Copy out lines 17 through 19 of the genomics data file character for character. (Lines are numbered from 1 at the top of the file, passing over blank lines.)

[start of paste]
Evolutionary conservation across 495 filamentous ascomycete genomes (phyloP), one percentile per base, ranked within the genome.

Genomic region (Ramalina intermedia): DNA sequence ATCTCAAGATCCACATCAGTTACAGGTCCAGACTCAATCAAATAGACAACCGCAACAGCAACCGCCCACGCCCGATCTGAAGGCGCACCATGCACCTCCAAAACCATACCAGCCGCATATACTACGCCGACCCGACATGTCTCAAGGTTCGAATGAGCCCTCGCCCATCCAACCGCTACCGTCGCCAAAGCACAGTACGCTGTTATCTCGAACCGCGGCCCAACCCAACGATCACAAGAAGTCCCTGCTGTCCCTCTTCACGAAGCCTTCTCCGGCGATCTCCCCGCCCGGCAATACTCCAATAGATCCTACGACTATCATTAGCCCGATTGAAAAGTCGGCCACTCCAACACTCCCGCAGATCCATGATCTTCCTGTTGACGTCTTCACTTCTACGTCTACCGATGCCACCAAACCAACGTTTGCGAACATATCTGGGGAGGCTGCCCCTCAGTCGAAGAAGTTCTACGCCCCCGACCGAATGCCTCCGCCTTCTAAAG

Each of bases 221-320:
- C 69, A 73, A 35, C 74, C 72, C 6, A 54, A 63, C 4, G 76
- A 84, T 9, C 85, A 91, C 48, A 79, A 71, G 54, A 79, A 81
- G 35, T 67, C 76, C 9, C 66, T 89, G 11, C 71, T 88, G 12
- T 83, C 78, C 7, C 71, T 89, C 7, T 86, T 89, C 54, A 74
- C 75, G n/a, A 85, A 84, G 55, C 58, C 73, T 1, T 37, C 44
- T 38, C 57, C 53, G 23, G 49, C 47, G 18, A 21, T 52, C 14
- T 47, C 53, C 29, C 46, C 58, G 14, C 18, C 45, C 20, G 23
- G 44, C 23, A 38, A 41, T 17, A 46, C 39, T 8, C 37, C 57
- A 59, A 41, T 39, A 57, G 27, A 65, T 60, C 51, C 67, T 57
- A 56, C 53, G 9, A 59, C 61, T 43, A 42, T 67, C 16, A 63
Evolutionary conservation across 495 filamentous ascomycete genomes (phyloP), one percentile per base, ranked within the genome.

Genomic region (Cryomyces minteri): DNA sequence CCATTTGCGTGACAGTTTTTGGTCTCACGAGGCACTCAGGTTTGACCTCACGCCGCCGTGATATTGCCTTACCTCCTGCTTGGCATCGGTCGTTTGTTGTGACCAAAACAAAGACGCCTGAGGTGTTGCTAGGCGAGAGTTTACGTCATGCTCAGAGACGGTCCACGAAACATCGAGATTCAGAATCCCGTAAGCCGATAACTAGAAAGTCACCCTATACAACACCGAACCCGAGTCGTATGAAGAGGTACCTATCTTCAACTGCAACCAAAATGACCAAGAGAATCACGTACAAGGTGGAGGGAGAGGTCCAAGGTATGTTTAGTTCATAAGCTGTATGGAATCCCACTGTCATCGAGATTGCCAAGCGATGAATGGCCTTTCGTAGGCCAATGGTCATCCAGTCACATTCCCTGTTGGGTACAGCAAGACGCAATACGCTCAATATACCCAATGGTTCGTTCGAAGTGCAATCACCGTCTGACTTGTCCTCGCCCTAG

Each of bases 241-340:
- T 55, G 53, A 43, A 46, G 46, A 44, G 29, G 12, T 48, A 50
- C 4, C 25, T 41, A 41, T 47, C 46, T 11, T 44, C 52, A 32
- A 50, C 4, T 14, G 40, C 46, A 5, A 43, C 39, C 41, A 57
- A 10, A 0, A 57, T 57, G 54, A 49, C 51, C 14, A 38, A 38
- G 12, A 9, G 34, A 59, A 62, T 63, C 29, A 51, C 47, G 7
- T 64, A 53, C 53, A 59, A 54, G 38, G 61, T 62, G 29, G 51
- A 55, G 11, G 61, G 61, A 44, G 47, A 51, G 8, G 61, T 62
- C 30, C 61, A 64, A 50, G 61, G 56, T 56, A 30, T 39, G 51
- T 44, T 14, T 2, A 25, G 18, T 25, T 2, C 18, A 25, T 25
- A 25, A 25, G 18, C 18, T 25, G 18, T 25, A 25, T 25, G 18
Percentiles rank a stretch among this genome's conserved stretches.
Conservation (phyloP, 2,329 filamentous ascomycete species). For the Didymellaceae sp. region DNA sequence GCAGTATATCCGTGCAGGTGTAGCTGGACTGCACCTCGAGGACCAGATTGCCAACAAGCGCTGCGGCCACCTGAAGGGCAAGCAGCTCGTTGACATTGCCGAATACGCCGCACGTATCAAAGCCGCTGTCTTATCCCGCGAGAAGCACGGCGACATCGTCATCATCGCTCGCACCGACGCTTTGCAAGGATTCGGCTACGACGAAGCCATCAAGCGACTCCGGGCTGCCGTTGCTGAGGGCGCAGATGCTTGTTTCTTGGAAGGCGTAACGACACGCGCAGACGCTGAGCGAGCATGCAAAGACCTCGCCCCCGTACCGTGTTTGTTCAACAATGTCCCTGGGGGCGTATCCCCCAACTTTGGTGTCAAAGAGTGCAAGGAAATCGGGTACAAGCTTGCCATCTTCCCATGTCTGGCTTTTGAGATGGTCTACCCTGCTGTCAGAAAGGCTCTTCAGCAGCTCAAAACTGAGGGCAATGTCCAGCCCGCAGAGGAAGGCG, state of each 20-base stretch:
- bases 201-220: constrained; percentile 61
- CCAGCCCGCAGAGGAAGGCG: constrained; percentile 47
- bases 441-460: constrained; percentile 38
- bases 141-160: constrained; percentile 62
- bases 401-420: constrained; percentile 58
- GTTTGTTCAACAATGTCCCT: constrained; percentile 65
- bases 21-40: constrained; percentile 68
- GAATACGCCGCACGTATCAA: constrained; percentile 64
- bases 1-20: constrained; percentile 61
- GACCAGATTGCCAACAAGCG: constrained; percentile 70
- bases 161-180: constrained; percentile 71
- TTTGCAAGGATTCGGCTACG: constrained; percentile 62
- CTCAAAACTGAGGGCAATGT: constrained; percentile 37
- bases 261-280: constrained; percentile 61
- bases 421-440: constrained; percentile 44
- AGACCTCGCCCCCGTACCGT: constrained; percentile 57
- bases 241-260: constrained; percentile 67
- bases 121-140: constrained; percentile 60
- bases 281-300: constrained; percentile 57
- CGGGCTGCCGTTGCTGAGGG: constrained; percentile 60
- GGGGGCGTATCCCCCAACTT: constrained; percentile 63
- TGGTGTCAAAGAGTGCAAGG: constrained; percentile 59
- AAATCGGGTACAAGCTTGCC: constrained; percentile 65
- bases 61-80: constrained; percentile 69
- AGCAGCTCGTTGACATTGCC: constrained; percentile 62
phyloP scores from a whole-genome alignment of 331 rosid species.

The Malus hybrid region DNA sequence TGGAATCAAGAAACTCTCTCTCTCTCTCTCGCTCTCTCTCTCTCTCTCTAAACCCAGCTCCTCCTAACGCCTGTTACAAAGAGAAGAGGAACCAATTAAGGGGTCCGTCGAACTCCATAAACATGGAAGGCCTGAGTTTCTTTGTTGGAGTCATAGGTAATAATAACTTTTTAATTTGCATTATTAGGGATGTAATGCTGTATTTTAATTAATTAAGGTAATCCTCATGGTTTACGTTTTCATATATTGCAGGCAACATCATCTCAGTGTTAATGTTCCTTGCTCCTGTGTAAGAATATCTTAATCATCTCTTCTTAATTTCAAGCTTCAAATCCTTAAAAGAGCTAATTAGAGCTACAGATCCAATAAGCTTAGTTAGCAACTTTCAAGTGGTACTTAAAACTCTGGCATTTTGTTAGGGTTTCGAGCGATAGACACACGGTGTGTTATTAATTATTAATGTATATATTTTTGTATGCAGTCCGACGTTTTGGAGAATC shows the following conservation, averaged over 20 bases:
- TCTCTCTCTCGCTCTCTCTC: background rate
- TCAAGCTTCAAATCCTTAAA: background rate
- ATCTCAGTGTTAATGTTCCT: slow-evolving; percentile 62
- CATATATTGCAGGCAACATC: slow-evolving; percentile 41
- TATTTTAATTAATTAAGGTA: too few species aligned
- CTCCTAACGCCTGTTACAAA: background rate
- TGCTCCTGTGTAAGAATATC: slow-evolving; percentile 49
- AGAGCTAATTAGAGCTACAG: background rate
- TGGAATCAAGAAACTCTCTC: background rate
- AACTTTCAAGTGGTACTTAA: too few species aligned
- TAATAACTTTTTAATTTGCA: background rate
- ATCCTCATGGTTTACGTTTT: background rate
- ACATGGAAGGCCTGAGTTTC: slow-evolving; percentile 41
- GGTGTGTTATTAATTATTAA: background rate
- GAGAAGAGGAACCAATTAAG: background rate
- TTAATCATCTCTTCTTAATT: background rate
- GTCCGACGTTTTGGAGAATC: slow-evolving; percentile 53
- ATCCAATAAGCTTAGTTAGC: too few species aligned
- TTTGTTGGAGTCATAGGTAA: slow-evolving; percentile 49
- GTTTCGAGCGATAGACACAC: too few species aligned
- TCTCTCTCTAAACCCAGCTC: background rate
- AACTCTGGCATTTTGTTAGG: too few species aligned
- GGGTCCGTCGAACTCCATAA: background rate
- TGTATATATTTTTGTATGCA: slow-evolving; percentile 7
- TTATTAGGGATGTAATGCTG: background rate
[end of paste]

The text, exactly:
- T 55, G 53, A 43, A 46, G 46, A 44, G 29, G 12, T 48, A 50
- C 4, C 25, T 41, A 41, T 47, C 46, T 11, T 44, C 52, A 32
- A 50, C 4, T 14, G 40, C 46, A 5, A 43, C 39, C 41, A 57